Limitations
  • Gene expression analysis by differential display (DD) is limited by the labor-intensive visual evaluation of the electrophoretic data traces. However, the recent advancements of automation (using computers) have helped overcome this limitation to an extent. Electrophoresis is a technique that uses electrical current to separate and study proteins, DNA, and RNA by electrical charge.
  • In microarray analysis, some fluorescent labels used for detection may alter the probe's ability to interact with the target proteins, thereby impairing the protein interactions on the microarray, which may give incorrect results. Other problems may arise as a result of improper fixing of the capture molecules to the microarray surface for the entire procedure, leading to inaccurate results.

Safety




Future research
  • General: Differential display (DD) is a widely used method for identifying differentially expressed genes and discovering genes that are involved in important biological pathways that may lead to disease development. Several studies are being conducted both to improve the DD analysis and screening of diseases and to develop new disease treatment strategies.
  • The application of differential display analysis is not restricted to detection and diagnosis of variations in gene expression but also contributes towards understanding how these changes cause the disease. This may further help scientists find effective and lasting treatments (such as gene therapy) for these disease conditions.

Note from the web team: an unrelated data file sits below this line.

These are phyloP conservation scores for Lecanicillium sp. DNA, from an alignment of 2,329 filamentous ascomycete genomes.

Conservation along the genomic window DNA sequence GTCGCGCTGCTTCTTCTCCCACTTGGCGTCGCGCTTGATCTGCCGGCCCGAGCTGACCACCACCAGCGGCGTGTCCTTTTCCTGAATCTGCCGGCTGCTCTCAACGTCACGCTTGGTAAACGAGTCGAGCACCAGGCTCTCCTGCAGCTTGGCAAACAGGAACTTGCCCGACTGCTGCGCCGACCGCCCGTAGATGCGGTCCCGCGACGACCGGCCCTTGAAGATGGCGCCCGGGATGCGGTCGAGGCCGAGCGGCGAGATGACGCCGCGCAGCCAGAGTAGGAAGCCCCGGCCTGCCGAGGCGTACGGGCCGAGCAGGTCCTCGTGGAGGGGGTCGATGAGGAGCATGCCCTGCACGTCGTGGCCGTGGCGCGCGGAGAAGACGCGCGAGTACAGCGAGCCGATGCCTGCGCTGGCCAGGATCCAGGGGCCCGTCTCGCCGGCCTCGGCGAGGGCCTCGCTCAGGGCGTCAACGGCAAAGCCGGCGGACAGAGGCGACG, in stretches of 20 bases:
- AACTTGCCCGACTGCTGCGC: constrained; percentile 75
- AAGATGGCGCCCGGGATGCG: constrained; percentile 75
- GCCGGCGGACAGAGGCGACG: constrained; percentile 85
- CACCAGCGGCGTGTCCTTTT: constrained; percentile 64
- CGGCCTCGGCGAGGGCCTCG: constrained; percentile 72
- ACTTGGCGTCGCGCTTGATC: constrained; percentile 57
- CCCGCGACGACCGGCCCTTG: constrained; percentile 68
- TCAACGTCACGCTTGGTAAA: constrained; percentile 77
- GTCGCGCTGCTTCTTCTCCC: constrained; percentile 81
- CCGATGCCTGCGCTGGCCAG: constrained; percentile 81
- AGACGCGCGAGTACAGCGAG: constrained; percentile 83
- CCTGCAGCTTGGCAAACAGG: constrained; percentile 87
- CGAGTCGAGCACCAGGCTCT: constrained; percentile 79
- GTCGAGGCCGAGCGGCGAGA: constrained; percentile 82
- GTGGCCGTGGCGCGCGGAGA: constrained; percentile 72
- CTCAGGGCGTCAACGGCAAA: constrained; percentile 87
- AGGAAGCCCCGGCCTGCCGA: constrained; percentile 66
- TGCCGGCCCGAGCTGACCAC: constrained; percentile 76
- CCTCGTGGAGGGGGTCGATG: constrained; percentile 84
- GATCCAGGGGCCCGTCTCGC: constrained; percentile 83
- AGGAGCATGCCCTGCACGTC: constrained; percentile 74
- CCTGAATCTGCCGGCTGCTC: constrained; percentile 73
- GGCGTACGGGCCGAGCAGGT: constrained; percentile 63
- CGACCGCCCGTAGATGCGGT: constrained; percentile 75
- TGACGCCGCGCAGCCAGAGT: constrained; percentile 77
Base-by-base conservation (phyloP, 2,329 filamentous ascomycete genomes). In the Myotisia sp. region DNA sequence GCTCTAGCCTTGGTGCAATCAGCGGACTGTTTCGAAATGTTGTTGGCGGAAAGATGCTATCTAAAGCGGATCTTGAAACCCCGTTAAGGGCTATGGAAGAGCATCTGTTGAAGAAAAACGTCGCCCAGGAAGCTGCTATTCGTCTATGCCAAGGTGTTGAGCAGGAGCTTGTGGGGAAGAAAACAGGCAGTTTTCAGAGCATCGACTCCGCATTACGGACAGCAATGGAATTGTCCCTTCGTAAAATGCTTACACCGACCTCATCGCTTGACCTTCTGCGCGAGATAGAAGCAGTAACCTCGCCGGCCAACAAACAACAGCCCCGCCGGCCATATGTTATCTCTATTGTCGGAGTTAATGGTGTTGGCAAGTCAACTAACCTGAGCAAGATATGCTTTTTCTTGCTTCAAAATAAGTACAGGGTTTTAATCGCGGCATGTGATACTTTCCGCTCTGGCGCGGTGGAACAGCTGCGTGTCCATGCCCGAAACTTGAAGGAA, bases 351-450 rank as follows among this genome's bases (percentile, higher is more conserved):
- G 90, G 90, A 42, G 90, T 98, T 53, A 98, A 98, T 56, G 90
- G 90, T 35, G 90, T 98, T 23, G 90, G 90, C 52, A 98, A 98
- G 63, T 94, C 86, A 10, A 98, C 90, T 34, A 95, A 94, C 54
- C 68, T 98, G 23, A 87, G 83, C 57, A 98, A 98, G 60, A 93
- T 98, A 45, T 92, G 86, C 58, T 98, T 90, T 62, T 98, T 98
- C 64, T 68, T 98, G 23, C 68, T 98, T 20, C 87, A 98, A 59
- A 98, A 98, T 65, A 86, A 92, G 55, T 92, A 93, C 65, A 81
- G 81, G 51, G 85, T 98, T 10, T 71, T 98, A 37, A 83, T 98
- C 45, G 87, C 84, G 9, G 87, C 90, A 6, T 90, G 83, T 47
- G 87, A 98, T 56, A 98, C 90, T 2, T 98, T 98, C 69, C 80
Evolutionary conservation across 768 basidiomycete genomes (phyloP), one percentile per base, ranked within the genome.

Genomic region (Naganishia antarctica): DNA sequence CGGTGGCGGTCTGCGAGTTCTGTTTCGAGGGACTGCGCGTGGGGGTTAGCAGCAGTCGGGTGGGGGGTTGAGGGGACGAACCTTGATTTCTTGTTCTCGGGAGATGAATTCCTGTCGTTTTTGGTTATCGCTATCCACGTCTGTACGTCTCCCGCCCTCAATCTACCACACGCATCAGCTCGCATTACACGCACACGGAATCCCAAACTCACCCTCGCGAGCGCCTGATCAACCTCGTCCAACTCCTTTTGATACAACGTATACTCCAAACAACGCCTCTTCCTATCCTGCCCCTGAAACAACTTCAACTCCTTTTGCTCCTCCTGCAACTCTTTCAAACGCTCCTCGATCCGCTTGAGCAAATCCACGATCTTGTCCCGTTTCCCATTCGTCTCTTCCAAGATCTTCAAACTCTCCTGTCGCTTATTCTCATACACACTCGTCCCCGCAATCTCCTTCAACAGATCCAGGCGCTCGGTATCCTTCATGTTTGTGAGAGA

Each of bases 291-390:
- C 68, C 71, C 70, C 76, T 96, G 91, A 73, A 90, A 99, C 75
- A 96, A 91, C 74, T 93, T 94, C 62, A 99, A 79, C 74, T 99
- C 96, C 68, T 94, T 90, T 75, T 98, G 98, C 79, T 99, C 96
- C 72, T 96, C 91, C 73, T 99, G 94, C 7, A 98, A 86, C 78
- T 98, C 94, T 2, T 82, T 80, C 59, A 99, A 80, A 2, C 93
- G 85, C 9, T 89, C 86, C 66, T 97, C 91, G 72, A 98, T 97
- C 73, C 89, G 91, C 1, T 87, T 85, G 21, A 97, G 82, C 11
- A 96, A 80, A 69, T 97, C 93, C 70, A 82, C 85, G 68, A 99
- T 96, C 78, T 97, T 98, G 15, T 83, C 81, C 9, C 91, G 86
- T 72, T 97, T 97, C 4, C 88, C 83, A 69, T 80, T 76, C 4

• Proteomics: Proteomics is the study of the creation and action of proteins in the body and cells. In proteomics, two-dimensional electrophoresis has been widely used to simplify samples in order to make protein analysis easier. This technique has limited reproducibility and sensitivity. Electrophoresis is a technique that uses electrical current to separate and study proteins, DNA, and RNA by electrical charge. Hence, researchers have conducted studies using difference gel electrophoresis to give better reproducibility and sensitivity. Difference gel electrophoresis uses multiple fluorescent dyes that are attached to specific proteins of interest. Further research is required to understand the benefits and disadvantages associated with the procedure.

Author information
  • This information has been edited and peer-reviewed by contributors to the Natural Standard Research Collaboration (www.naturalstandard.com).

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The information in this monograph is intended for informational purposes only, and is meant to help users better understand health concerns. Information is based on review of scientific research data, historical practice patterns, and clinical experience. This information should not be interpreted as specific medical advice. Users should consult with a qualified healthcare provider for specific questions regarding therapies, diagnosis and/or health conditions, prior to making therapeutic decisions.